Publication date: September 30, 2015

Miles Berry is the principal lecturer in computing education at the University of Roehampton and board member of UK ICT subject association Naace.

My contribution to the Friday afternoon Mirandamod at BETT 2014

Learning Coding is now deemed a very important life skill, but what else do children and students need to know about digital technologies and computers?

I’d like to start by rejecting the premise of the question. Learning to code is no bad thing, but it’s about as useful a ‘life skill’ as learning to play an instrument, write a poem or paint a picture. It merits its place on a broad and balanced curriculum not because of its utility but because, as the lab work of computer science, it provides unique insights into how the world, natural, technological and social, is, and furthers the scope for students’ creative expression.

That apart, a few thoughts on what else should students know about digital technology.

Firstly, that computers can only do so much: that in any bit of software, or any system, something is lost – the digital is granular: you see the bits if you zoom in closely enough; the analogue is far finer grained – at least all the way down to the Planck length. When we computerize something we keep what we think matters – the audio and the video in the hangout, but don’t worry about the rest – those online have no knowledge of how warm it is in here, or what it smells like.

Students ought to know, we have to admit, how to get things done, with whatever the right / best / available tool is for the job in hand. Often this comes down to a grasp of the steps to follow, but an attitude of looking for better ways is useful too – witness those who center text using the space bar or go to Facebook by searching for it on Google every time. I’d been led to believe that computers were meant to make things easier, let’s let them.

Akin to this is looking for the common ground, the repeatable patterns, the ways of working that transfer from one application, or application, to another – write first, format later. Write first, correct later, save as you go, keep a backup, invite and provide review, be generous, be kind etc.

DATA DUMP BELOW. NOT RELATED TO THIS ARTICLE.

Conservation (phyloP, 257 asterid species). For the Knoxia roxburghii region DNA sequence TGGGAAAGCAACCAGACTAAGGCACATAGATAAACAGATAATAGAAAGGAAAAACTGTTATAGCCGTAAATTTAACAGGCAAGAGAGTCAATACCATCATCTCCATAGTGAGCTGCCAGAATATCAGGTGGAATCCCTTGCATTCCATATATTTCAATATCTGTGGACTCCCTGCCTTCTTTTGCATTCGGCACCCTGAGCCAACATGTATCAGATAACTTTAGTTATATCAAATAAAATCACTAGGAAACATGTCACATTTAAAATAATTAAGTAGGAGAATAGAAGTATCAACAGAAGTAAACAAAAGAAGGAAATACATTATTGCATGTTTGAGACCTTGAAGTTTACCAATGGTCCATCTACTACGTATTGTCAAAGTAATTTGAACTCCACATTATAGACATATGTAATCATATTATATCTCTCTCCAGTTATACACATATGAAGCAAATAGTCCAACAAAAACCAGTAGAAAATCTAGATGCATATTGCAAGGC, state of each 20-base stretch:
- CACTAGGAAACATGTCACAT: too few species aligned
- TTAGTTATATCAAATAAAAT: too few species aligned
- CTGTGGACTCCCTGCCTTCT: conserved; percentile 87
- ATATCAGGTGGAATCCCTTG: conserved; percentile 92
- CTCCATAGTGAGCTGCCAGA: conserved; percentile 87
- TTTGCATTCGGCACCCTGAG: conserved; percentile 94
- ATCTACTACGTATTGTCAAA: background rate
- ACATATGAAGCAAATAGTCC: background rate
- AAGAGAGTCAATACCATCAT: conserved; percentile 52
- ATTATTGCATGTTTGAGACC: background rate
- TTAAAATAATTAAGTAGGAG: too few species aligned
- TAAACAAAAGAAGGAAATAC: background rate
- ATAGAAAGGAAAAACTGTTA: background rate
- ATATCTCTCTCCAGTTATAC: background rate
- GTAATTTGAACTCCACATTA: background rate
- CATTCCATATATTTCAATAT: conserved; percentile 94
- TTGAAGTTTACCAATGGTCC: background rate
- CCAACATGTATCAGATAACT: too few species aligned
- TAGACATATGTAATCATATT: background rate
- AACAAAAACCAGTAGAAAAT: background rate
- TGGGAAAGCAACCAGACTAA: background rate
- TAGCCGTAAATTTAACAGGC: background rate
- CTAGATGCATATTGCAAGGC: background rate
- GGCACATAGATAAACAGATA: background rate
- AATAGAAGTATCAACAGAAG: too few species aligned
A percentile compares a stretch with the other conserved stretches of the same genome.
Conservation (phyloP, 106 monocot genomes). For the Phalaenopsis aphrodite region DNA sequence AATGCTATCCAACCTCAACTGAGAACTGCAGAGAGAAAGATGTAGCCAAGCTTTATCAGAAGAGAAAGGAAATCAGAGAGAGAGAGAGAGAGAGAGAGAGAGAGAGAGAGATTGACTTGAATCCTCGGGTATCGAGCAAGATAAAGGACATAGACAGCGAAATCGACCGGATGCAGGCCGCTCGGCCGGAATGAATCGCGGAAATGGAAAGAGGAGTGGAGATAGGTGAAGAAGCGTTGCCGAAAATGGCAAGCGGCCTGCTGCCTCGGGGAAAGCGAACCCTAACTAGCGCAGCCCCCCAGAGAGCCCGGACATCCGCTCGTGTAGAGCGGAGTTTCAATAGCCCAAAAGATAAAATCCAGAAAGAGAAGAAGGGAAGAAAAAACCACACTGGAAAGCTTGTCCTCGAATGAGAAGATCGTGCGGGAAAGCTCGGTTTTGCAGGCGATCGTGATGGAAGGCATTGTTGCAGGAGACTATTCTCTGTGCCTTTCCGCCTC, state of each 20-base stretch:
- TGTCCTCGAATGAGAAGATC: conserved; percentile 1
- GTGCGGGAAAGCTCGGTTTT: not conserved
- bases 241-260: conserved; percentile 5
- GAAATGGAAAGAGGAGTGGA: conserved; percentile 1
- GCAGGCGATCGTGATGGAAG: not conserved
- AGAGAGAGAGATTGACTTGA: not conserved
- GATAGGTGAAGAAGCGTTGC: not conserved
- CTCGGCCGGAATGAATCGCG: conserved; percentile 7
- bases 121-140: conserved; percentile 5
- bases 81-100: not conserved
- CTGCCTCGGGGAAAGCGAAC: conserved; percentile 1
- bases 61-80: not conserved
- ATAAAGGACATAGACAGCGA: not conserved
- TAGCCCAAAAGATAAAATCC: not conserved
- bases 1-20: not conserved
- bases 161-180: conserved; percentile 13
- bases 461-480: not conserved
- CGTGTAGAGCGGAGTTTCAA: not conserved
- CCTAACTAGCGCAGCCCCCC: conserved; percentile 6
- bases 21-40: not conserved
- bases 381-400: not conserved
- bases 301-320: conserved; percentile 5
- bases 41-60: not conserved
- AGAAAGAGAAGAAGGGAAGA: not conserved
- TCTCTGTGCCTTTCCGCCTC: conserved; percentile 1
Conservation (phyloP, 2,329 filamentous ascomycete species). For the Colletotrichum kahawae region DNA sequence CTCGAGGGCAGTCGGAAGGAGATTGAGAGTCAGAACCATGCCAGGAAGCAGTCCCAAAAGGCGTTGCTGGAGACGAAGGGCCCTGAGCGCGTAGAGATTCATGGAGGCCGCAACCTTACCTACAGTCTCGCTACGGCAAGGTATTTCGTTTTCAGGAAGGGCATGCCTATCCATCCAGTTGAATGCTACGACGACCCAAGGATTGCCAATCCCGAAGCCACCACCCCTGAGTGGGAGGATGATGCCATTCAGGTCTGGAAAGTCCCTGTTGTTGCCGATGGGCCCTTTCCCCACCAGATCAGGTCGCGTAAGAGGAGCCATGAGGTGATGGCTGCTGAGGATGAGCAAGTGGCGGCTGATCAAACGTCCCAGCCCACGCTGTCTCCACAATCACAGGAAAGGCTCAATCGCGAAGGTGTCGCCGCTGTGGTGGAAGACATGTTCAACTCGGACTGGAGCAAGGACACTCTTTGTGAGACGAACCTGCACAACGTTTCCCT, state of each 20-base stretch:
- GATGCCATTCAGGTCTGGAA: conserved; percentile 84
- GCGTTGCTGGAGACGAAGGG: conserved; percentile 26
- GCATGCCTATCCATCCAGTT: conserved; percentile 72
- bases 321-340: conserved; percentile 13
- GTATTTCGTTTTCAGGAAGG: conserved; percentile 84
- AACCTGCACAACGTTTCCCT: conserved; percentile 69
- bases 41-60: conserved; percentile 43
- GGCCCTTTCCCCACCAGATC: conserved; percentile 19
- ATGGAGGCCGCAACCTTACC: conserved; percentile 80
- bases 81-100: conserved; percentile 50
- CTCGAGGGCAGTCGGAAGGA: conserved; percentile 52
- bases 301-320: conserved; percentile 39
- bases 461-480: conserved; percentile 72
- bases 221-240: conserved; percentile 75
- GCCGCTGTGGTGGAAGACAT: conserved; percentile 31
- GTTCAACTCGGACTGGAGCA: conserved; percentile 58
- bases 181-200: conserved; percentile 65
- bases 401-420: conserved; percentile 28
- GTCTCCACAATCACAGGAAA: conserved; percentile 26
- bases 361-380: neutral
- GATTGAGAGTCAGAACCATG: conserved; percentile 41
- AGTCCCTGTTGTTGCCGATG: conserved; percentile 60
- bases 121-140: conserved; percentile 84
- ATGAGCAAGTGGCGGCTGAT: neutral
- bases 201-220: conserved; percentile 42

At a bigger scale, students should also know how to go about managing projects. A former colleague did a memorable assembly on how to eat an elephant – one bite at a time. Teaching students, or giving the chance to learn, that research projects, media assignments, whatever, are tackled through breaking big problems down into smaller ones, and then getting on with solving these, isn’t just an IT thing, but IT is one of the domains where the need might be greatest.

And finally, and again not just for IT, but a little criticality would do no harm – being able to spot the weak point in an argument, being able to evaluate digital content and consider its relevance and reliability, being able to think through the implications of their (and others’) actions, online and off, seems ever more important in an ever more connected, remembered, survailed age.

Of course, what I’ve just done is give examples of how some of the ideas of what we now call computational thinking, specifically abstraction, algorithms, patterns, decomposition and logical reasoning, can be applied out beyond the narrow realm of coding and other aspects of CS. Studying computer science is one, I think particularly effective, way to develop these capabilities, but it’s not the only one nor, for most, will it be an end in itself.